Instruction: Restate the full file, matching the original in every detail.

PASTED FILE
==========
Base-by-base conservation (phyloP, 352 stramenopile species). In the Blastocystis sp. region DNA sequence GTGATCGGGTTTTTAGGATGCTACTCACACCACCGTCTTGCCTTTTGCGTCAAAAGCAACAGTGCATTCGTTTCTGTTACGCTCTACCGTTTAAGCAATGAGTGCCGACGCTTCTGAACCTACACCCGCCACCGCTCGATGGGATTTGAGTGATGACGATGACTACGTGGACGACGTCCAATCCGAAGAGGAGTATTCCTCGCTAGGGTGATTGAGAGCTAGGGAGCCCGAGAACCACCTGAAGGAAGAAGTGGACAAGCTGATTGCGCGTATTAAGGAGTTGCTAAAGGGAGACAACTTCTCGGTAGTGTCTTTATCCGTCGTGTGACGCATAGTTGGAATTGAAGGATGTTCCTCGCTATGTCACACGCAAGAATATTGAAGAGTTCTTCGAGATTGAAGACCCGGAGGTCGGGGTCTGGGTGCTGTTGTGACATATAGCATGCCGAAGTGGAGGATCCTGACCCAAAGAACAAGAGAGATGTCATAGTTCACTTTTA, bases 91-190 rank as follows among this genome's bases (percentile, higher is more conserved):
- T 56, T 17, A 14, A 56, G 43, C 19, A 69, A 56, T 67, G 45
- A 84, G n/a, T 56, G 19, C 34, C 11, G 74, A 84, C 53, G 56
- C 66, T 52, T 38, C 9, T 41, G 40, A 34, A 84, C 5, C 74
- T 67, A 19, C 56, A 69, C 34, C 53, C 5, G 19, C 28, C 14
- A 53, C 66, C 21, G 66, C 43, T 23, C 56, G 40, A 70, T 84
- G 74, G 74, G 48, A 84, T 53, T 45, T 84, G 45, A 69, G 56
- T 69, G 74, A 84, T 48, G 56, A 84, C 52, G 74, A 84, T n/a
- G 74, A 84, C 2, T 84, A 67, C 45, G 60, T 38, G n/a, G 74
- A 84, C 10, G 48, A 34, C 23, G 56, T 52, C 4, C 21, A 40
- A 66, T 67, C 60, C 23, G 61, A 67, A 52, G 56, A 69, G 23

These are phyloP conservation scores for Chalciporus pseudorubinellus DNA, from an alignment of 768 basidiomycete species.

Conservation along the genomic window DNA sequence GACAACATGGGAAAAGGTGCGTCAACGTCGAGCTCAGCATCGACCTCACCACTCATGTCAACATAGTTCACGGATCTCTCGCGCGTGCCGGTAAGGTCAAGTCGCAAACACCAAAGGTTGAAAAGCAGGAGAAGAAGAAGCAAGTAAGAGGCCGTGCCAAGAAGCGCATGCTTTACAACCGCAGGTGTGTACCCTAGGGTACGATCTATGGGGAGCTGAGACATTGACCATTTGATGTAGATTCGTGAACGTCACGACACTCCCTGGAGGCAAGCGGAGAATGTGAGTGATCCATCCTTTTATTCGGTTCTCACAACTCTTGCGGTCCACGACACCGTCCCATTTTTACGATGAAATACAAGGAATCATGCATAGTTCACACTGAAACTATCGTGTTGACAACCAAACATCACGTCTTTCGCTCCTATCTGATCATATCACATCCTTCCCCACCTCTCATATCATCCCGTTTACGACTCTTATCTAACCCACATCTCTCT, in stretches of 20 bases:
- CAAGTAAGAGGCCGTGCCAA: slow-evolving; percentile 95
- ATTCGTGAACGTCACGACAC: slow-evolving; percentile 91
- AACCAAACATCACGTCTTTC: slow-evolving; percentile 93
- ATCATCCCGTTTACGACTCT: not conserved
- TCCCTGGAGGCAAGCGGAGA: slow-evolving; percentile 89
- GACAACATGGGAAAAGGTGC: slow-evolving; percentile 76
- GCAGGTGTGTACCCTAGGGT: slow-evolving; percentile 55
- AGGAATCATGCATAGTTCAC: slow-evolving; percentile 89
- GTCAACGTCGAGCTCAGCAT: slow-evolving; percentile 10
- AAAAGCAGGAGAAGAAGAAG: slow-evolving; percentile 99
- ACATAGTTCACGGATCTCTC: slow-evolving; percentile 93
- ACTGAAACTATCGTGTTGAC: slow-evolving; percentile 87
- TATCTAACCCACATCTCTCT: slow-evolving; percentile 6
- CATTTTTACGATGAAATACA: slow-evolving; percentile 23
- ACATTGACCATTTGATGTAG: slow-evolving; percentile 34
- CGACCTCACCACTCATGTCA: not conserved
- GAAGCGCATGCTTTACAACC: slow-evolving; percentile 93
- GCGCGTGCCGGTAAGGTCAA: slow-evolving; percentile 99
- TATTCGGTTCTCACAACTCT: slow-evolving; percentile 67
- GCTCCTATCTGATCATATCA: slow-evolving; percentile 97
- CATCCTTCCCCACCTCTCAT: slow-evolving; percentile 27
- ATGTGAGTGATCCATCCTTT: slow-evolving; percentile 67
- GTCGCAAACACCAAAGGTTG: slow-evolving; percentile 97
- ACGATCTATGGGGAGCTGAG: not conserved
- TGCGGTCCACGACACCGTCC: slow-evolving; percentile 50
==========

Base-by-base conservation (phyloP, 352 stramenopile species). In the Blastocystis sp. region DNA sequence GTGATCGGGTTTTTAGGATGCTACTCACACCACCGTCTTGCCTTTTGCGTCAAAAGCAACAGTGCATTCGTTTCTGTTACGCTCTACCGTTTAAGCAATGAGTGCCGACGCTTCTGAACCTACACCCGCCACCGCTCGATGGGATTTGAGTGATGACGATGACTACGTGGACGACGTCCAATCCGAAGAGGAGTATTCCTCGCTAGGGTGATTGAGAGCTAGGGAGCCCGAGAACCACCTGAAGGAAGAAGTGGACAAGCTGATTGCGCGTATTAAGGAGTTGCTAAAGGGAGACAACTTCTCGGTAGTGTCTTTATCCGTCGTGTGACGCATAGTTGGAATTGAAGGATGTTCCTCGCTATGTCACACGCAAGAATATTGAAGAGTTCTTCGAGATTGAAGACCCGGAGGTCGGGGTCTGGGTGCTGTTGTGACATATAGCATGCCGAAGTGGAGGATCCTGACCCAAAGAACAAGAGAGATGTCATAGTTCACTTTTA, bases 91-190 rank as follows among this genome's bases (percentile, higher is more conserved):
- T 56, T 17, A 14, A 56, G 43, C 19, A 69, A 56, T 67, G 45
- A 84, G n/a, T 56, G 19, C 34, C 11, G 74, A 84, C 53, G 56
- C 66, T 52, T 38, C 9, T 41, G 40, A 34, A 84, C 5, C 74
- T 67, A 19, C 56, A 69, C 34, C 53, C 5, G 19, C 28, C 14
- A 53, C 66, C 21, G 66, C 43, T 23, C 56, G 40, A 70, T 84
- G 74, G 74, G 48, A 84, T 53, T 45, T 84, G 45, A 69, G 56
- T 69, G 74, A 84, T 48, G 56, A 84, C 52, G 74, A 84, T n/a
- G 74, A 84, C 2, T 84, A 67, C 45, G 60, T 38, G n/a, G 74
- A 84, C 10, G 48, A 34, C 23, G 56, T 52, C 4, C 21, A 40
- A 66, T 67, C 60, C 23, G 61, A 67, A 52, G 56, A 69, G 23

These are phyloP conservation scores for Chalciporus pseudorubinellus DNA, from an alignment of 768 basidiomycete species.

Conservation along the genomic window DNA sequence GACAACATGGGAAAAGGTGCGTCAACGTCGAGCTCAGCATCGACCTCACCACTCATGTCAACATAGTTCACGGATCTCTCGCGCGTGCCGGTAAGGTCAAGTCGCAAACACCAAAGGTTGAAAAGCAGGAGAAGAAGAAGCAAGTAAGAGGCCGTGCCAAGAAGCGCATGCTTTACAACCGCAGGTGTGTACCCTAGGGTACGATCTATGGGGAGCTGAGACATTGACCATTTGATGTAGATTCGTGAACGTCACGACACTCCCTGGAGGCAAGCGGAGAATGTGAGTGATCCATCCTTTTATTCGGTTCTCACAACTCTTGCGGTCCACGACACCGTCCCATTTTTACGATGAAATACAAGGAATCATGCATAGTTCACACTGAAACTATCGTGTTGACAACCAAACATCACGTCTTTCGCTCCTATCTGATCATATCACATCCTTCCCCACCTCTCATATCATCCCGTTTACGACTCTTATCTAACCCACATCTCTCT, in stretches of 20 bases:
- CAAGTAAGAGGCCGTGCCAA: slow-evolving; percentile 95
- ATTCGTGAACGTCACGACAC: slow-evolving; percentile 91
- AACCAAACATCACGTCTTTC: slow-evolving; percentile 93
- ATCATCCCGTTTACGACTCT: not conserved
- TCCCTGGAGGCAAGCGGAGA: slow-evolving; percentile 89
- GACAACATGGGAAAAGGTGC: slow-evolving; percentile 76
- GCAGGTGTGTACCCTAGGGT: slow-evolving; percentile 55
- AGGAATCATGCATAGTTCAC: slow-evolving; percentile 89
- GTCAACGTCGAGCTCAGCAT: slow-evolving; percentile 10
- AAAAGCAGGAGAAGAAGAAG: slow-evolving; percentile 99
- ACATAGTTCACGGATCTCTC: slow-evolving; percentile 93
- ACTGAAACTATCGTGTTGAC: slow-evolving; percentile 87
- TATCTAACCCACATCTCTCT: slow-evolving; percentile 6
- CATTTTTACGATGAAATACA: slow-evolving; percentile 23
- ACATTGACCATTTGATGTAG: slow-evolving; percentile 34
- CGACCTCACCACTCATGTCA: not conserved
- GAAGCGCATGCTTTACAACC: slow-evolving; percentile 93
- GCGCGTGCCGGTAAGGTCAA: slow-evolving; percentile 99
- TATTCGGTTCTCACAACTCT: slow-evolving; percentile 67
- GCTCCTATCTGATCATATCA: slow-evolving; percentile 97
- CATCCTTCCCCACCTCTCAT: slow-evolving; percentile 27
- ATGTGAGTGATCCATCCTTT: slow-evolving; percentile 67
- GTCGCAAACACCAAAGGTTG: slow-evolving; percentile 97
- ACGATCTATGGGGAGCTGAG: not conserved
- TGCGGTCCACGACACCGTCC: slow-evolving; percentile 50